Sushi, Sukiyaki and Skyhooks
When I first read an email from Sandra, our media person, saying “Abc radio 774 red symons would like to interview you re your blog and latest post”, my mind spun into two totally different directions. I immediately thought, “Me? On air? Nah ….” Although it was an honour to get such an offer from the ABC Melbourne’s breakfast show, I thought I wasn’t ready for that yet. The whaling dispute is a complex issue. How could I make my point in a short interview? Do I have enough and accurate information to speak about the dispute to the public? In addition, I had to do it in English, of course. I felt it was a bit risky.
However, the other thought in my mind prevented me from turning down the offer straight away. While I had looked for every excuse I could think of to decline the offer, one image started to dominate my mind – a lamb in a black and white image. It was the image of an album jacket from 1976 called Straight In a Gay Gay World – the album which I still keep at my apartment in Tokyo. (It’s in the form of a cassette tape, by the way.) “Yoko, if you accept this offer, you’ll be meeting one of the Skyhooks ….”
I had to make a decision in a more ‘academic’ and ‘professional’ way, whatever that means, though. I thought about my blog which caught the attention of the radio program. It said “Shall we talk about whales and whaling?” I started the blog to have a frank conversation with Australians about whales and whaling. And Red was offering an opportunity which perfectly suited my purpose. The answer seemed to be apparent. Luckily, I was a listener of his program and knew how he talked to his guests. I had a sense that he would not slash or chop me into pieces even if we ended up in very different positions. So, there I was at the ABC studio at the Southbank in a very early Friday morning.
The interview passed by like a flash. I was super nervous until I got into the studio but when Red started to ask questions, I felt OK. I was able to forget about some hundreds? or thousands? listeners out there and it turned out to be just another interesting and pleasant conversation with an Aussie on whaling. The only thing which was missing there was a cuppa or something, perhaps.
What is good about having such conversations is that there is a chance to pose questions and also to explain. The dispute on whaling has too many discourses attached to and it is filled with so many misperceptions, misunderstandings and misinterpretations. They are contributing to create wrong images and, therefore, enhancing the tension and misleading the dispute.
So, I was delighted when Red asked me “How do you eat whale meat? Do you have it as sushi? or … what??” Actually, I always had a problem with Aussie’s “our whales ending up on the Japanese meal table as sushi” discourse and had been willing to set the record straight. There came a chance! I answered “Yes, whale meat sushi is available. But I think deep fried dish is more familiar to the population.” I just didn’t like the way the Japanese food culture to be seen as simplistic as such – like every ingredient has got something to do with SUSHI or everyone is eating SUSHI everyday as we don’t.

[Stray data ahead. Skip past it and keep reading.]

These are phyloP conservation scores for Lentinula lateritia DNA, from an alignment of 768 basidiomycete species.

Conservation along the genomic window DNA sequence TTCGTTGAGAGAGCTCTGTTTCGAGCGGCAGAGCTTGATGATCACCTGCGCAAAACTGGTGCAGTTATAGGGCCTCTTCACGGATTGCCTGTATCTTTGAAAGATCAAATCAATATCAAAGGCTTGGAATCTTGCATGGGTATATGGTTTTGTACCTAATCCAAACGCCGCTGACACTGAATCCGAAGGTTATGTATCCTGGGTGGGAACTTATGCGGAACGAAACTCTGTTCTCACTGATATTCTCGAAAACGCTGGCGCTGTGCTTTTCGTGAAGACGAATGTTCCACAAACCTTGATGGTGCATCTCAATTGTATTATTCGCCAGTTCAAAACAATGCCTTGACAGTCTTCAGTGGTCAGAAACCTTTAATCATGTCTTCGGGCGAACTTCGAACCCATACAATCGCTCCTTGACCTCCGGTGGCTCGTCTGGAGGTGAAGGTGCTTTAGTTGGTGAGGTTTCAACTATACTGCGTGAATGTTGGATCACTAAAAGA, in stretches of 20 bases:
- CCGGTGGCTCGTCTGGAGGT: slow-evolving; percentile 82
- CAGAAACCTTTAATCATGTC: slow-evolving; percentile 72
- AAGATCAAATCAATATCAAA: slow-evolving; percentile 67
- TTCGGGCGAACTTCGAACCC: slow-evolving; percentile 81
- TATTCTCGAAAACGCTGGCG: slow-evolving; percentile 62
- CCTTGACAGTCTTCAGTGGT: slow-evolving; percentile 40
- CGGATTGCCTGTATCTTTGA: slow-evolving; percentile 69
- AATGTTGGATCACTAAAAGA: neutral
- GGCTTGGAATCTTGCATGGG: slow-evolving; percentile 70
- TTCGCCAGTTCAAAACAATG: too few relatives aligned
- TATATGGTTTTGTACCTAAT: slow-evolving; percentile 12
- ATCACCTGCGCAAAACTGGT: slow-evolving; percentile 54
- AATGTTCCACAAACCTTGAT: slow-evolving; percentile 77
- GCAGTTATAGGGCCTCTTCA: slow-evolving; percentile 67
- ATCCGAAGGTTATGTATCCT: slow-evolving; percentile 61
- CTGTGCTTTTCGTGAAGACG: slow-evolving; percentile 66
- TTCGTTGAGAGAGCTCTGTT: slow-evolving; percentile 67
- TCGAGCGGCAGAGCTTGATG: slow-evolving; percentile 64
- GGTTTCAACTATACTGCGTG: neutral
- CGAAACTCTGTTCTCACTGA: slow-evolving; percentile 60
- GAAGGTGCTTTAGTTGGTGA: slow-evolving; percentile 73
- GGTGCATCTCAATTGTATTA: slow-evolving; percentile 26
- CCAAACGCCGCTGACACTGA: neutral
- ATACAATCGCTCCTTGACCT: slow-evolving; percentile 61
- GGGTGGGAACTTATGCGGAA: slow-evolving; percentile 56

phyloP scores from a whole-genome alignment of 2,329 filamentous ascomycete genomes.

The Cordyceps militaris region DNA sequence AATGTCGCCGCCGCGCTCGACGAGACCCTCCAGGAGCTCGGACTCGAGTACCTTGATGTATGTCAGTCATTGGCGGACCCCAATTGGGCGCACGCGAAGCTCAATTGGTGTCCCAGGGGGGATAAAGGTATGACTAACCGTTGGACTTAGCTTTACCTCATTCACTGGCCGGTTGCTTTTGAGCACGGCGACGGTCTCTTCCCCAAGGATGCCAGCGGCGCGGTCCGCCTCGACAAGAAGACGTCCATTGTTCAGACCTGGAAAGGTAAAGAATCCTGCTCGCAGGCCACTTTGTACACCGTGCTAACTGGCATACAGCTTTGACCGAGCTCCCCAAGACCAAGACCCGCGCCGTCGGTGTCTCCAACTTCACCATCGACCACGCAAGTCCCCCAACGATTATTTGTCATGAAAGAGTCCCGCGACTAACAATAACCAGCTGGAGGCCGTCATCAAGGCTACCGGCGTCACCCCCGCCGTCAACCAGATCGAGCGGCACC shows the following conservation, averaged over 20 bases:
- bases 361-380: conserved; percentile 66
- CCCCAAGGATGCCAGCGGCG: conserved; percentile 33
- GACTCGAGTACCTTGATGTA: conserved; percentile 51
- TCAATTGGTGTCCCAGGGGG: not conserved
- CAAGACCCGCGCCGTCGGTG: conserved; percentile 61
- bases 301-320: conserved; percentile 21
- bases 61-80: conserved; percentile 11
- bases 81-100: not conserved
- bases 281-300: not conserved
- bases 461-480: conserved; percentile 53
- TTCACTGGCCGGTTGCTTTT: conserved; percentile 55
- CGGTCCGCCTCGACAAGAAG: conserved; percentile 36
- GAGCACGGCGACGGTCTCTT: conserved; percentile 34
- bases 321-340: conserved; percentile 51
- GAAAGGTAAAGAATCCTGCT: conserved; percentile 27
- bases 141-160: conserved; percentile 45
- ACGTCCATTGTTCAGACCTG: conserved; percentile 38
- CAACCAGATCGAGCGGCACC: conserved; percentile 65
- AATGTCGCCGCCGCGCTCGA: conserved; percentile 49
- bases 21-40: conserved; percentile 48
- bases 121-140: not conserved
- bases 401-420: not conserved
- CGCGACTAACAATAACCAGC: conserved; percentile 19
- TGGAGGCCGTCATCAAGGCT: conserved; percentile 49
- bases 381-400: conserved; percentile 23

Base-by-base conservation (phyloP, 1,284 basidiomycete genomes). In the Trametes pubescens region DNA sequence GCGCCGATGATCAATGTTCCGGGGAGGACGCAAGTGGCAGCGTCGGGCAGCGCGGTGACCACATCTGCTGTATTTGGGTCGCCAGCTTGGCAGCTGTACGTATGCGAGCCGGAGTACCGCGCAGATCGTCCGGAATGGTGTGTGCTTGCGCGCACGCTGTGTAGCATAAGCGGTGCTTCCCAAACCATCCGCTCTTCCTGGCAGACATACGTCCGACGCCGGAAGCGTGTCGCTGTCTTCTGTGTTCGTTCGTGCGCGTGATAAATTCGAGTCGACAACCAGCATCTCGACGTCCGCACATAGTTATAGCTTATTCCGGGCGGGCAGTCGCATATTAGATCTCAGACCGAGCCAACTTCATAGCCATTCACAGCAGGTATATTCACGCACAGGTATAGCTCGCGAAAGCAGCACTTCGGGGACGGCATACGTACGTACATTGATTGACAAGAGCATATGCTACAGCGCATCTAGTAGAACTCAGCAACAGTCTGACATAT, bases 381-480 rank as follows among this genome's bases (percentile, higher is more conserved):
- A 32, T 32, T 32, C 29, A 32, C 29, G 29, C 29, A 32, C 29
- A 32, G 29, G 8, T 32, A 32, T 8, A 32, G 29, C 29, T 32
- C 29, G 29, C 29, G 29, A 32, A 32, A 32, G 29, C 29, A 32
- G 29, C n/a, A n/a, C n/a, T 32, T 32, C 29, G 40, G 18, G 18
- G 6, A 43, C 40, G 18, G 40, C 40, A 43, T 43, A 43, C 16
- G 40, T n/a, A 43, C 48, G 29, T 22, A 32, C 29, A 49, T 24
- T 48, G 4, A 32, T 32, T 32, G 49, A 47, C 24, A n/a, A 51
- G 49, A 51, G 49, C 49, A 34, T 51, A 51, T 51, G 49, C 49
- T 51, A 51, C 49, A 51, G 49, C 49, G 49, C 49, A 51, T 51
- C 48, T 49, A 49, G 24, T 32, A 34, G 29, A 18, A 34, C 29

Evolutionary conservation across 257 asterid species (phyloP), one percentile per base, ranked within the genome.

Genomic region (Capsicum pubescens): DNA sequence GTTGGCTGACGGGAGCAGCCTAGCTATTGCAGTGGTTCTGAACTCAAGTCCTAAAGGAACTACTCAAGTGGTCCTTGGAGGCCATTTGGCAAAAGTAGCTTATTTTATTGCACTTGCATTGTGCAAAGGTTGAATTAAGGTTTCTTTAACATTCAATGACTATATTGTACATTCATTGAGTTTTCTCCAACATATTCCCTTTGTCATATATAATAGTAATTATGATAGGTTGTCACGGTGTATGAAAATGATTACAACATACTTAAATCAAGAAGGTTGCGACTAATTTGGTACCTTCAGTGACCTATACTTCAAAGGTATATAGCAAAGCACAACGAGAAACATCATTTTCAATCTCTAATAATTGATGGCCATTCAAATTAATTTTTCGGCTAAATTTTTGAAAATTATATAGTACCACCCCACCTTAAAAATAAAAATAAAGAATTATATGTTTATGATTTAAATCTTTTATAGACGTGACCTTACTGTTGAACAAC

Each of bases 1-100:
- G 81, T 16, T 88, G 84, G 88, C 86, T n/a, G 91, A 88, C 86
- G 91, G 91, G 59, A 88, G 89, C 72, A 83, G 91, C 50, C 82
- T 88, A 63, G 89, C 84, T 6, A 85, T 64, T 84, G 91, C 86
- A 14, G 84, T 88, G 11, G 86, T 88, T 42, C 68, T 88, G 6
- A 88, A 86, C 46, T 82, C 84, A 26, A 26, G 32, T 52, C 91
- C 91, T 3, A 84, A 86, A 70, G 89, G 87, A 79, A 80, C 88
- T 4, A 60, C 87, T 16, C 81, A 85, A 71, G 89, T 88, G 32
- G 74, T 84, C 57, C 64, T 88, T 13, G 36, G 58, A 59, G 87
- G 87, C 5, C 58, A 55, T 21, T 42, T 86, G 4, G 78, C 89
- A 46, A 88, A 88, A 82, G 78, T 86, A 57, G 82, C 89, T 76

Just referring to whale meat dishes, there is quite a wide variety. I recall deep fry, tail meat sashimi, bacon and hot pot to be on the menu of pub type casual restaurants in Tokyo. If you go through a homepage of Ganso Kujiraya* (literally means ‘the original whale restaurant’), a restaurant in Tokyo which specialises in whale meat, you can find boiled tongue, soy sauce cooked meat, tempura, even steak but no sushi. I am sure that some sushi restaurants may have whale meat sushi, but it is not the most popular way to have whale meat.
And if I could add a little more to the sushi issue, when did sushi gain such a huge international fame, anyway? When did it become like a queen of the Japanese food? If my memory serves me correctly, sukiyaki was the well known Japanese dish overseas in the 70s. Has it become a “yesterday’s hero”? Or am I “living in the 70s”still?
I know. The misperception about how whale meat could end up on the Japanese meal table may not have much to do with the whaling dispute. But I think these tiny misperceptions may create very wrong and stereotypical images of cultures which we are not familiar with. And tiny corrections should be made when necessary and possible, I believe.
Coming back to my first ever on air experience, I happened to get a couple of feedbacks from locals and got to know that there were some people other than Sandra who were listening to the program and were paying attention to what I had said. Over all, it was good. If there is anything I have to regret, that would be the fact that I failed to have my Spunky magazine from 1976 autographed by Red. Agh …. Next time, maybe?
*Anybody who is interested in Ganso Kujiraya’s menu, go to http://www.kujiraya.co.jp/dish/list.html.  Unfortunately, they don’t have an English site but it would be fun to see colourful pictures.